Sept. 15, 2019 – Luke 15:1-10
This text is a lost and found scripture. Jesus will offer three examples and the parable of the lost boy overshadows the first two, so use it another time.
A critical rule to follow when dealing with a parable is to look first to why Jesus told the parable and to whom. In this case the Pharisees and the Doctors of the Law were grumbling, saying, “This fellow welcomes sinners and eats with them.” Jesus, hearing his critics, responds by telling them three parables: the lost sheep, the lost coin, as well as the lost boy.
I lose things, so much in this text is personal. And I know young people who seem like lost sheep with no one looking out for them.
So, what can we say about these parables that has not been said about 99 times? We need to mull things over.
Let’s see. Someone is going to make the shepherd pay for leaving the flock to the wolves, while he searches for one lost sheep. And we tire of hearing the poor widow tell of the lost coin. Her life is all about loss since Harry died. Pastors know that woman so well, with her lament of sorrow.
The parable holds a mirror up to life. It catches us in the tough moments. The parables speak of loss—the kind that we experience. How we respond to life in the tight places makes us interesting. Good preaching puts us into the story.
Preachers who do the best work help us see that as bad as loss is, it’s not the end of the world. Our response is the critical part. The widow is persistent just like my Grandma. The shepherd knows that looking for the one lost sheep is just what a shepherd worth his salt would do. I know farmers who carry baby lambs into their homes to get them through the night. And parents let the kid who dropped out of school move back home as he/she struggles with feeling lost.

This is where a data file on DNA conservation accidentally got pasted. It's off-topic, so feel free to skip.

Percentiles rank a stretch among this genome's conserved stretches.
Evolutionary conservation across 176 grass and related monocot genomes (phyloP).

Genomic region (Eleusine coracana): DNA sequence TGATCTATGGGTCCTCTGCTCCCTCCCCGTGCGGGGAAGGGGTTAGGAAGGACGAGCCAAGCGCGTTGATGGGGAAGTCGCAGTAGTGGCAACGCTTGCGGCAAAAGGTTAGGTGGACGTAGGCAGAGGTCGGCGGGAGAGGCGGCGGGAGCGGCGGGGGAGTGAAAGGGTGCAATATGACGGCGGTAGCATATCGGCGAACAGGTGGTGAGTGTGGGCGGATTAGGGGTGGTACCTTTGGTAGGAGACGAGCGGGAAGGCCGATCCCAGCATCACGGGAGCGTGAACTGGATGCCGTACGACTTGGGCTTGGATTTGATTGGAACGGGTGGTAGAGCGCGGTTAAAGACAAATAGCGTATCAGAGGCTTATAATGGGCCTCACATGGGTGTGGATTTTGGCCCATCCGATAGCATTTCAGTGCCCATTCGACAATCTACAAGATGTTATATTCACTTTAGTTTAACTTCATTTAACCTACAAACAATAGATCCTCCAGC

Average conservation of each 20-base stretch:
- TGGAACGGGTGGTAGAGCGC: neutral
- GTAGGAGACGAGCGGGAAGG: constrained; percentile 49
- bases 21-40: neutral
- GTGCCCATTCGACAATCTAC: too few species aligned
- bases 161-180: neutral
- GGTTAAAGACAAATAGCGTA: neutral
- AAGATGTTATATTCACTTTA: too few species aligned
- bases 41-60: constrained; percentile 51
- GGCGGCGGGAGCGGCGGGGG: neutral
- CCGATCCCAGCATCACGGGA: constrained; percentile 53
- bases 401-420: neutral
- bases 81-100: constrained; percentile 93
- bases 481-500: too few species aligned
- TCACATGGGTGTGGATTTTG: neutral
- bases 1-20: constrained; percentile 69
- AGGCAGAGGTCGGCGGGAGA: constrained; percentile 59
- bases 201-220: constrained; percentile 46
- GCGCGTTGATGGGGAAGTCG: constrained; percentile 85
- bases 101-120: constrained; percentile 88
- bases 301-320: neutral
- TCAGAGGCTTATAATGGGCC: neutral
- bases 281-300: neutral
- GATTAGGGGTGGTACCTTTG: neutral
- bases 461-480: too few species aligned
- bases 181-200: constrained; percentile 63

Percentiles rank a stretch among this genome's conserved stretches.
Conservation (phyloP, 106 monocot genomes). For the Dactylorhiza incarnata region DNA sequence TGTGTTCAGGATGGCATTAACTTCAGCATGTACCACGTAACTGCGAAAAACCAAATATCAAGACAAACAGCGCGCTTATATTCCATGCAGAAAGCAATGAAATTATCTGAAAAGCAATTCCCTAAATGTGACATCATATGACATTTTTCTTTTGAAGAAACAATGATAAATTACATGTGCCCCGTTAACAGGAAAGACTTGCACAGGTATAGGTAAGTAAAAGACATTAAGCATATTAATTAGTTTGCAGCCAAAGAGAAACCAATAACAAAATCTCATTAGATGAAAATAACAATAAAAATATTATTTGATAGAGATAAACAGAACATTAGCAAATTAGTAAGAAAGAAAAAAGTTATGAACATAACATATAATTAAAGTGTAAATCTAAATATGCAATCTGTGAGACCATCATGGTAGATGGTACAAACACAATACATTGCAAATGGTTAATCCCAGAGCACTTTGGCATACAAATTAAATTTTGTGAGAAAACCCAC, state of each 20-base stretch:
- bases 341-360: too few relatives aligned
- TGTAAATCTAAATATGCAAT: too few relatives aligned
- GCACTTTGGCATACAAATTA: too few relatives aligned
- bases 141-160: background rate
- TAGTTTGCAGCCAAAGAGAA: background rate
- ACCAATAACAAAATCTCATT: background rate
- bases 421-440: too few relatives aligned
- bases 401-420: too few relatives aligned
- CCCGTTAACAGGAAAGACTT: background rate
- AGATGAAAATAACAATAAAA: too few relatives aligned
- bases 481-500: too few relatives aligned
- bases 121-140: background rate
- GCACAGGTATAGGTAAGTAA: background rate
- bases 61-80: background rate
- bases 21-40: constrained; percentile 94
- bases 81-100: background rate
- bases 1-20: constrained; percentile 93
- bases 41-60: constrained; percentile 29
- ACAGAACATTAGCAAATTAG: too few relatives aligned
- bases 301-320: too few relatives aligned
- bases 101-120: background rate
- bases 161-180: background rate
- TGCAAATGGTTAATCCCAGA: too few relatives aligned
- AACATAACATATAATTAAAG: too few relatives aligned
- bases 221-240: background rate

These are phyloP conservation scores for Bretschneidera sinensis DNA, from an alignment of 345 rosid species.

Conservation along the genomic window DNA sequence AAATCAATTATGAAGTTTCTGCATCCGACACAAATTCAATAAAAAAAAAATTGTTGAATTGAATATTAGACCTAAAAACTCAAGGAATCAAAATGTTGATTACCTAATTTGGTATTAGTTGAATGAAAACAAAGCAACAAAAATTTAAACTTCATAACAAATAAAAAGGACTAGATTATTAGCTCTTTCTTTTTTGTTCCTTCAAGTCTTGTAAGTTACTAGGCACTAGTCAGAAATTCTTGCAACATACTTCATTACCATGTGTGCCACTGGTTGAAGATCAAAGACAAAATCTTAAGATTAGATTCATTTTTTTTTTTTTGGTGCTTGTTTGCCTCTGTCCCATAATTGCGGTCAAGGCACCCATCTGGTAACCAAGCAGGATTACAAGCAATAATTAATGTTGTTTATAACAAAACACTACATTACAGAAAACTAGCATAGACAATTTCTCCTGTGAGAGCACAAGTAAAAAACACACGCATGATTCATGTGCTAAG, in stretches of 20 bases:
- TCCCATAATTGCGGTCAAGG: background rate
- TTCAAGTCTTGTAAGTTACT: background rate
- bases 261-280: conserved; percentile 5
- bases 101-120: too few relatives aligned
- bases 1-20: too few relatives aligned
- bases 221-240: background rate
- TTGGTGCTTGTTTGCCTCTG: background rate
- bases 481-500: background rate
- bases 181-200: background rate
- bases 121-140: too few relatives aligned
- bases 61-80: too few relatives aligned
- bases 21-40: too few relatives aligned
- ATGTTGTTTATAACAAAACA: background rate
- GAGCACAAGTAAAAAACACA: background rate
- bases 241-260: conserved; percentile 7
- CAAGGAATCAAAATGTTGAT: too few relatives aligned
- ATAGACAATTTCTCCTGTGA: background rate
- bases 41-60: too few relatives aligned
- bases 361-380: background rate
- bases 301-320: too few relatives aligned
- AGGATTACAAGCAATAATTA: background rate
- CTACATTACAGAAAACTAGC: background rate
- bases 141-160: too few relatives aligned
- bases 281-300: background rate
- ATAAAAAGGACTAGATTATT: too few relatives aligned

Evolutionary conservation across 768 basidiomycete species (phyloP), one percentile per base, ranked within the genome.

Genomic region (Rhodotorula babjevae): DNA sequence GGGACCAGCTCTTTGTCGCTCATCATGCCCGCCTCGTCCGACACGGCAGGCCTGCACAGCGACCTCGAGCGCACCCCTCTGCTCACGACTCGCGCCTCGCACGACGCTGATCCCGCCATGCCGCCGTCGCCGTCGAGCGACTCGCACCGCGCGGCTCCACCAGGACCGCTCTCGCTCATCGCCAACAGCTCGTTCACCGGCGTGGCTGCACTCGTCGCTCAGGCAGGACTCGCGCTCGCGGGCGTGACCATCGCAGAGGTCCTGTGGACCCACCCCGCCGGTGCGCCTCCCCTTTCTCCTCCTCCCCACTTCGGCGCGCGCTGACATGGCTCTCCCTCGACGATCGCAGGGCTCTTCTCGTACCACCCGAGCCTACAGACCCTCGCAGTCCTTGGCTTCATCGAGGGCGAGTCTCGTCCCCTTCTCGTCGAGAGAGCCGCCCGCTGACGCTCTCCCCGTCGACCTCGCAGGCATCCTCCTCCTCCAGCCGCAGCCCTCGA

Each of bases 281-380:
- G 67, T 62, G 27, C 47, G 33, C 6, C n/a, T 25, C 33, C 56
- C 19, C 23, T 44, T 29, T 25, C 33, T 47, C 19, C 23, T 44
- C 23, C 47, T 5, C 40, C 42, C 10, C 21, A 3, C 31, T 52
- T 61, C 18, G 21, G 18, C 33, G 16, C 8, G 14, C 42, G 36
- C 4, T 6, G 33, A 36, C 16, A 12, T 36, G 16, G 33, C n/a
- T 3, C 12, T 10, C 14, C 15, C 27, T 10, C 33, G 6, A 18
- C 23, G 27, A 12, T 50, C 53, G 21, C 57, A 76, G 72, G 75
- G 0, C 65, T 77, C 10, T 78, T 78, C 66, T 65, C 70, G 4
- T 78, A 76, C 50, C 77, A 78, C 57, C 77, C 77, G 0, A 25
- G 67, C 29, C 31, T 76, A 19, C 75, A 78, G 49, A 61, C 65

The goal of the sermon is to avoid the predictable. Kierkegaard believed the sermon ought to slip up on the behind side of the listener. Predictability is the great enemy of preaching!
Good preaching avoids the Oxford Dictionary’sdefinition of the sermon as “a long, laborious lecture.” I still remember what Fosdick said in a lecture entitled “What’s Wrong with Preaching Today.” He noted that we would be amazed at the number of people who do not care to hear the history of the Jesobites.
I have been looking into the art of preaching by looking over the shoulder of some preachers who I value. John Ruskin said the sermon ought to be 30 minutes “to raise the dead” (I think more like 15 these days). Colleague Gene Lowery said, ”If you begin with an itch, you had better find a scratch.” Fred Craddock once told some of us, “If you boil water, then at least make soup.” The black preacher would say,
Reach up and touch the fire,
Sit down in the storm.”
The sermon finally should have in it that special personal moment when you hear something that has your name on it – unavoidable truth. Perhaps your head doesn’t fall off until Wednesday, but you will come back for more.
Dear God, come into our sermons, help us to pay up personally that the listener will hear and know that we are safe and free to live and love and be about your business. We pray in the name of Jesus. Amen.
The Rev. Bill Cotton of Des Moines is a retired clergy member of the Iowa Annual Conference. Together with colleagues and friends, he produces “MEMO for Those Who Preach,” a resource delivered by email.l